Tanith
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It's the name of fantasy author Tanith Lee.
-- Jenna R  1/29/2006
A famous bearer is champion ice dancer Tanith Belbin.
-- Anonymous User  2/4/2006
In Spanish it's written Tanit. In the Phoenician times in the island of Ibiza (were I live), the goddess Tanit was the patron saint of the island. Just a little bit of history there. :)
-- 6diablesse6  12/25/2006
This is my older sister's name and I really love it. But some persons do have a bit of problems to pronounce it the right way!
-- libelula  1/9/2008
I love this name so much! I hope to name one of my future daughters this--I love the way it sounds, and how it rolls off your tongue.
-- _clippit_  1/27/2008
I find this a very interesting and original name, without being pretentious or ridiculous. It is one of the few names that actually get the balance right, I think. I'm not too keen on the meaning 'serpent lady', though. I like snakes, but I wouldn't want to be named after one.
-- Saffine Grace  12/2/2008
Cool name, but I'm not entirely sure how to pronounce it.
-- survivor_fan  12/13/2008
Love this name! Not too bizarre but still original, great meaning and sounds great!
-- Kerules  4/1/2009
Wonderfully mystical name! :)
-- walesgal92  10/18/2009
There is a book called Wolf-Woman by Sherryl Jordan and the main character's name is Tanith. She was raised by wolves, hence the title of the book.
-- VioletViolence  11/24/2010
In ancient egalitarian cultures, feminine energy was revered and the serpent represented the life force.
I am not sure how the name sounds, but I love the meaning.
-- MiryamChannah  12/31/2011
I like this name but I would never use it on a child or pet because I hate snakes!
-- Zinha  2/6/2014
Tanith Lee (1947-2015), British author.
-- Mhari  3/25/2016
This is quite a cool sounding name. It's one of those mythological names that could easily work for a real person, and "Tani" could be a cute nickname. I also love the meaning, because I love snakes.
-- RoseTintsMyWorld  5/31/2016
In my time having it as my first name, I have found a keen interest in it. True it comes from the deity Tanit (5th Century BC) who was a sky goddess and there is still a temple foundation to her in Tunisia today. Her consort was Ba'al-Hammon, the God of the Sky her accomplice who is now often linked to darker magics. She has the symbol of Tanit shown as a woman stick figure with upturned arms she is associated with the moon, stars, fertility and yes, I have heard serpents as a symbol. The Palm Tree is also connected as a kind of desert version of the tree of life (links to the fertility to produce life in a barren landscape) and her connection to a mother earth figure leads to the symbol of the snake. Also associated with Ashtart (Astarte) and Athirat her symbols include doves, grapes, pomegranate, crescent moon and in along with Ashtart the Lion. She was assimilated into the cultures of the roman invaders, her deity was borg style mutated and hence the success of the Romans as they pulled in the religions of the cultures they trampled all over. She is then associated with Juno and given the title Dea Caelestis, "the Heavenly Goddess", or Virgo Caelestis, "the Heavenly Virgin". Other things I read were that they found a lot of child bones in an area of her temple ruins. Now the academics of the world are thankfully split on the meaning but I know what side I am on. One half believe that the Carthaginians sacrificed the young to their lady and god but another group said that there are no child burials only the older were buried in graves and I think due to high child mortality rates that they took the young who died to her for her to take care of in the afterlife, a kind of heavenly stepmom. Her legacy was spread through the soldiers who then traveled the world and she reached the culture of Spain, Malta and Sardinia as the symbol of hers is on the temple of the acropolis in Selinus in Sicily and although I haven't seen the pictures, a shrine in Rome on the north side of the Capitoline Hill. She is also linked/associated with Aphrodite, Demeter, and Artemis by the Greeks. The Romans also linked Her with the Magna Mater, the Great Mother, Rhea or Kybele. (which I found even more amazing because for no reason they know of my parents don't know how they came up with the name 2 days before, but my middle name is Rea which is just another way to spell Rhea. Both my parents were Leo starsigns, the Lions) Rhea (just for fun) was the mother of the gods of Olympus and bore Hestia, Hades, Demeter, Poseidon, Hera, and Zeus and in that order her hubby swallowed them fearing a prophecy that he would be dethroned by one of his kids. Rhea saved and hid Zeus with the help of her own mother Gaia who was able to later return to face Cronos and have him basically barf his siblings back up. She herself had no real following and her depictions are 4th century BC but interestingly there are two lions pulling her chariot, or she is flanked by two lions. Check out the Lion Gate of the Mycenae acropolis.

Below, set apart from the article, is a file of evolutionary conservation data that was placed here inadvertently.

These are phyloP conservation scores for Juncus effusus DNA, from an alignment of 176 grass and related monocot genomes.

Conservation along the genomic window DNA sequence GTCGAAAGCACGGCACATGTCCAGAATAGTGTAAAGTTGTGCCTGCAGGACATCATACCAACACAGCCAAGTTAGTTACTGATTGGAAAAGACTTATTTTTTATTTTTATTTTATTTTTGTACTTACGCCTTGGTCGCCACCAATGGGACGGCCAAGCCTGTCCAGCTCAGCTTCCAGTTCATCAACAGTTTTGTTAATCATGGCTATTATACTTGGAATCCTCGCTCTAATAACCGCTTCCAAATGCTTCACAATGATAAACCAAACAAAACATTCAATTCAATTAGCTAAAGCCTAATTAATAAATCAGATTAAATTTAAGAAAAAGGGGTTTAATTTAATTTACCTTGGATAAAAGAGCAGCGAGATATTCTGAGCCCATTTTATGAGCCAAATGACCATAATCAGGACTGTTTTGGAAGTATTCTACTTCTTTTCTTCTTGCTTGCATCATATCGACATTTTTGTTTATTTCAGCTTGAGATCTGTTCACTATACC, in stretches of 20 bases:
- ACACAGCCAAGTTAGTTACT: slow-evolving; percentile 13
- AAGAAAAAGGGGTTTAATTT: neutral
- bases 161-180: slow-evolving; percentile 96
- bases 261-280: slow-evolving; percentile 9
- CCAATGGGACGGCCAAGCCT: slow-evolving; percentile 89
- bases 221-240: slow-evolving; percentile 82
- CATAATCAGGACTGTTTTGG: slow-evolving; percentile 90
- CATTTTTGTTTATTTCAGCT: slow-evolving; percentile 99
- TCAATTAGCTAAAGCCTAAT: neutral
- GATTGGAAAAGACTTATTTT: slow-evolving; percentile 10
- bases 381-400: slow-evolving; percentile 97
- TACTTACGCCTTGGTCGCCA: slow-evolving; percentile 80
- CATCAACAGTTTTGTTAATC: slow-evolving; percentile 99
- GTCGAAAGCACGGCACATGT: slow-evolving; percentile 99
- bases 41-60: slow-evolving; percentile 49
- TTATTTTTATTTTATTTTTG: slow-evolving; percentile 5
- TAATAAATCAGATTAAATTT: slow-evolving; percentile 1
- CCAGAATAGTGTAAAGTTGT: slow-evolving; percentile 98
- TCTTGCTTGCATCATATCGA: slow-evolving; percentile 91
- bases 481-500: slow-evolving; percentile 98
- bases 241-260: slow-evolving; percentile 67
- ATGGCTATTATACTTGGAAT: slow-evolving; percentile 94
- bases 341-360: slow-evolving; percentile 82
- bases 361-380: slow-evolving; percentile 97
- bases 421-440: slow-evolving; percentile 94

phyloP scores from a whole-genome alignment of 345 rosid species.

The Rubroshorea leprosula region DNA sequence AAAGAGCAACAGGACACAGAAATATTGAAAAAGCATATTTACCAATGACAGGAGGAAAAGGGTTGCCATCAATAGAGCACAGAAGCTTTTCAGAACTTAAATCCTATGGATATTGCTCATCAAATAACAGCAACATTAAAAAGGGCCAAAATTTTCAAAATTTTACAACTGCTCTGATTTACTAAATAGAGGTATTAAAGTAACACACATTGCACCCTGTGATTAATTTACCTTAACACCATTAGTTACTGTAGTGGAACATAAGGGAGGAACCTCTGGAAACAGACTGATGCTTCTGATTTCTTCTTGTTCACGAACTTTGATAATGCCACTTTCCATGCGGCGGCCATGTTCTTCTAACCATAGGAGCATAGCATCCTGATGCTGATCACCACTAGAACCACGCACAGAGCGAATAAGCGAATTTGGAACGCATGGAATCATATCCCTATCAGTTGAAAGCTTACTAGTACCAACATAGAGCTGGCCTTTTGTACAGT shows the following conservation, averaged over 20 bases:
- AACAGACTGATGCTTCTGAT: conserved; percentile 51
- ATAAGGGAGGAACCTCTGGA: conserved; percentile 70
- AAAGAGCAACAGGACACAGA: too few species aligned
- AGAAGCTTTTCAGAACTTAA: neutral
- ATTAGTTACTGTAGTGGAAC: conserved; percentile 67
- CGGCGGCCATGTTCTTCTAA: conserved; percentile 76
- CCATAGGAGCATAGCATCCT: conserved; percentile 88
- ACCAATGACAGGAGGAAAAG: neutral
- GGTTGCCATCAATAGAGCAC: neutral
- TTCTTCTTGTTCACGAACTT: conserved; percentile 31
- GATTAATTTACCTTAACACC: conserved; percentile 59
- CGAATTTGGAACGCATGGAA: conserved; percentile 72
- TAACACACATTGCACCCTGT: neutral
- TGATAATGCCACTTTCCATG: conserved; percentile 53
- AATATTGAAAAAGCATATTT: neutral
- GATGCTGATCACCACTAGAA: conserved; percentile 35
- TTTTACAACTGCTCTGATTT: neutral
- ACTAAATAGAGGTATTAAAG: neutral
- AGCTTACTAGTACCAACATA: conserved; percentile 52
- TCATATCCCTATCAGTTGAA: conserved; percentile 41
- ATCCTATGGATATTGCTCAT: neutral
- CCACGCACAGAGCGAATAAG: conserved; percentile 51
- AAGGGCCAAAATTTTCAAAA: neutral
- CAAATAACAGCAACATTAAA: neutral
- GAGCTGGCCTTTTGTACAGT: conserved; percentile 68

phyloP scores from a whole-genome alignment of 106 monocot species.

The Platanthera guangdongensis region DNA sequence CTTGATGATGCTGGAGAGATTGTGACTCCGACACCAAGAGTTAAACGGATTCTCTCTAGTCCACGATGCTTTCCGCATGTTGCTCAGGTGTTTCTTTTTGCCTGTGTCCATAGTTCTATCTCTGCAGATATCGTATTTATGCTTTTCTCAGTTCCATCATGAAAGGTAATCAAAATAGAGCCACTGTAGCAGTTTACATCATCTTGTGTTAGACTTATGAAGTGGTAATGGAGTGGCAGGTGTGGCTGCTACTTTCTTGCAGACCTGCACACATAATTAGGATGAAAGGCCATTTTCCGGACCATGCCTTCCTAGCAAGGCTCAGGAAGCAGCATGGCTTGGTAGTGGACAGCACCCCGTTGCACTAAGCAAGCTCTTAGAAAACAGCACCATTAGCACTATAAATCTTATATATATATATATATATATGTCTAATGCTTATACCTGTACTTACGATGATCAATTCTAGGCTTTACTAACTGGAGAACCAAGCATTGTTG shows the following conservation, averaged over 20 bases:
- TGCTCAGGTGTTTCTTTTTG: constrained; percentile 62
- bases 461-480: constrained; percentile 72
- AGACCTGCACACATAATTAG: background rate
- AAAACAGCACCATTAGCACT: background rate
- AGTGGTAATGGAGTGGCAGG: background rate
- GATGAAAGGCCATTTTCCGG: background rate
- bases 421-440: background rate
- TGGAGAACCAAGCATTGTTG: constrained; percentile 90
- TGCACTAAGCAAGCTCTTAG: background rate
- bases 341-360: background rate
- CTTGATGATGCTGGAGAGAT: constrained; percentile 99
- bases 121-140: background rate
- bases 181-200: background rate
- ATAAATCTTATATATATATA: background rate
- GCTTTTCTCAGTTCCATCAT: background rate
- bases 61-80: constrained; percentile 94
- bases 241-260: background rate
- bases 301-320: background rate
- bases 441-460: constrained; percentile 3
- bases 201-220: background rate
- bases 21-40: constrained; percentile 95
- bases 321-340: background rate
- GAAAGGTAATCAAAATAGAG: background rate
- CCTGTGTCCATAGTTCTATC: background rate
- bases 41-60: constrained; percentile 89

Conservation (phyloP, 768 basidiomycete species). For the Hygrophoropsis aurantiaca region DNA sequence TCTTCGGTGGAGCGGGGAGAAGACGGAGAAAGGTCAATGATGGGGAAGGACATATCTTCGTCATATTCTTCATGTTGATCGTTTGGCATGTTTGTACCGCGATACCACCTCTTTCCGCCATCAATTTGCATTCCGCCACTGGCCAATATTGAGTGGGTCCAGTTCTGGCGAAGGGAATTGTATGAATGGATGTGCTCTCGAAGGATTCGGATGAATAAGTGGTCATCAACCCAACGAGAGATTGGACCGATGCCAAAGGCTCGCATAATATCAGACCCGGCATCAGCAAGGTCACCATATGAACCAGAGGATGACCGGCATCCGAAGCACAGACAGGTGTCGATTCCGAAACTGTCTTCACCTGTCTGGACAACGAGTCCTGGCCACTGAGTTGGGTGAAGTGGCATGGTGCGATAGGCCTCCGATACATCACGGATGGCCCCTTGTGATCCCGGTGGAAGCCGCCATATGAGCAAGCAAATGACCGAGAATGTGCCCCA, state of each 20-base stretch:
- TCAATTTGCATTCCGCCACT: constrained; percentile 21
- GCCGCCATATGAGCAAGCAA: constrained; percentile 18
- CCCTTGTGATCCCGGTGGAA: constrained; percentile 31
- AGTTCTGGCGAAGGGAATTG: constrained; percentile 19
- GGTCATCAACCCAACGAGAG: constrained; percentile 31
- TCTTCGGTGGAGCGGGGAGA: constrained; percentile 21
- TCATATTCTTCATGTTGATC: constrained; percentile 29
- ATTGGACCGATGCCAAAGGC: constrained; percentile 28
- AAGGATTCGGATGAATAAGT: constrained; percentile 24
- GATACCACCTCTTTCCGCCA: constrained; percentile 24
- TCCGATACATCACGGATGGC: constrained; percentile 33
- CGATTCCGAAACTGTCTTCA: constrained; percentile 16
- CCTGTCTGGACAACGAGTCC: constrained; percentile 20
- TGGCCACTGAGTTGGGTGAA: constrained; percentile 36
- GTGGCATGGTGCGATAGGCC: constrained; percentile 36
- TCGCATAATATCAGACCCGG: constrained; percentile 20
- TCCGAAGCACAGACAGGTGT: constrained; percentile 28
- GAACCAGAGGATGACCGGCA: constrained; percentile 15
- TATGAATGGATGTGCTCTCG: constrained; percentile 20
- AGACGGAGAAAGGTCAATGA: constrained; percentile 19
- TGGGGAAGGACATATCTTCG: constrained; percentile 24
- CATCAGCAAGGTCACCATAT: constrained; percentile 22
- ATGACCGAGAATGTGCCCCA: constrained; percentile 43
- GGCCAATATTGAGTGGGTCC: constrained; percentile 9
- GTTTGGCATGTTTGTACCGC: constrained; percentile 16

-- tanithrea  7/2/2016
Additionally, the snake link. I have seen the symbol of the snake in connection with her actually depicted like the symbol we recognize for medicine, the caduceus. The palm tree of life or sometimes a staff and two intertwining snakes. (adding yet more weirdness to my connection that both parents were 'lions' or Leo signs but one was an ambulance driver, the other a nurse) Simply google the symbol of Tanit and you will see her signs and where you can see them around the world. Haven't found any museums in the UK or nearby with anything yet.
-- tanithrea  7/2/2016

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